Greetings spotted quolls! You guys freak me out with your cute, catlike looks and carrion-eating ways. I know you’re all like “we have luxurious spotted fur, we don’t need no stinking’ dresses,” but I’m thinking you might be interested in THIS… the cabana dress!

I’m on a maxi dress kick, aren’t I, you adorable spotted meat-eaters, you… first the Tribal Maxi and now this! And guess what… there’s more in the hopper. These are SUPER comfy and fun to wear! I used Kwik Sew 3856 and made it from Anna Maria Horner voile with a bit of contrast voile from our newest line at the shop, Prince Charming from Tula Pink. I’m loving how I laid out the pattern – I didn’t take any photos of it, but the patterns match at the side seams of the skirt for extra awesomeness!

This particular dress is a sample for the shop as I’m teaching it as a class at the end of July. I was super excited when I saw the pattern while flipping through the Kwik Sew catalog… it’s a very easy dress to sew up, it’s super on-trend AND it’s a great dress for all the lovely voiles that we’re getting in the shop!

Speaking of voile, a lot of folks are concerned that these fabrics are too transparent for garments. A reasonable question as the fabric appears to be see-through. I’d like to let you ferocious night hunters know that I’m wearing a black bra AND a white denim skirt under mine (don’t ask, it was a long day) and it barely shows!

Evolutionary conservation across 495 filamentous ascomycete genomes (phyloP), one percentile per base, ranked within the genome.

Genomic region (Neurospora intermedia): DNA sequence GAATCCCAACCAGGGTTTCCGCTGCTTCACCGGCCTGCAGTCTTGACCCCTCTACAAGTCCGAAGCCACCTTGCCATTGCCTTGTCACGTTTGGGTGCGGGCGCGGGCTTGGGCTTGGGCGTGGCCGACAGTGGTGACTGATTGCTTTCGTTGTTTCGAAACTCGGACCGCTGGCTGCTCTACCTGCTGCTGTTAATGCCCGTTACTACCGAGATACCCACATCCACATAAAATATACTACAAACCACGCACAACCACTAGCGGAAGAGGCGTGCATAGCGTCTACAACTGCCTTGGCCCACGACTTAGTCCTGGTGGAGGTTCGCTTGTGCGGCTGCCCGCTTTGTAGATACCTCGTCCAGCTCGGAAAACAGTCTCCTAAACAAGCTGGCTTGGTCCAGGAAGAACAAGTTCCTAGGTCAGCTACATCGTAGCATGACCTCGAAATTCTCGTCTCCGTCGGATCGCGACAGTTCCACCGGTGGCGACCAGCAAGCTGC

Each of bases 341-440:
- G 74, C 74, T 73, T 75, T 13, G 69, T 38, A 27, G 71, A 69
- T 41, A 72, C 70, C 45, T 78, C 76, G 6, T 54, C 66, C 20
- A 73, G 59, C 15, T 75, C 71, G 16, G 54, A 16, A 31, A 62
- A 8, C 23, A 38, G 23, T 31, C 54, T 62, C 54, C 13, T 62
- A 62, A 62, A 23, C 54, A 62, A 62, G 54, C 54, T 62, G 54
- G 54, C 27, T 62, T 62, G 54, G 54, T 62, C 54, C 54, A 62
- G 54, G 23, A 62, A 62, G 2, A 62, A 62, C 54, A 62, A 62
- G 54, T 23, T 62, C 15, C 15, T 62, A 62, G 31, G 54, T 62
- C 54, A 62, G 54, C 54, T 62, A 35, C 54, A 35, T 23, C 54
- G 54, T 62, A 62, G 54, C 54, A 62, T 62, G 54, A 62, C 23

Living with a surplice

I’ll address the most difficult design aspect first. The neckline. This dress has a full-on surplice neckline. Does anyone know what a surplice neckline is? Anyone? OK, you in the front row (she’s such a know-it-all) From the website Wise Geek “In fashion, a surplice is a diagonally crossed neckline and/or bodice. It is also thought of as a "faux wrap" style and creates a deep v-shaped neckline. The surplice is a fashionable and very feminine look used for women’s clothing, yet, ironically, it was inspired by garments worn by men.”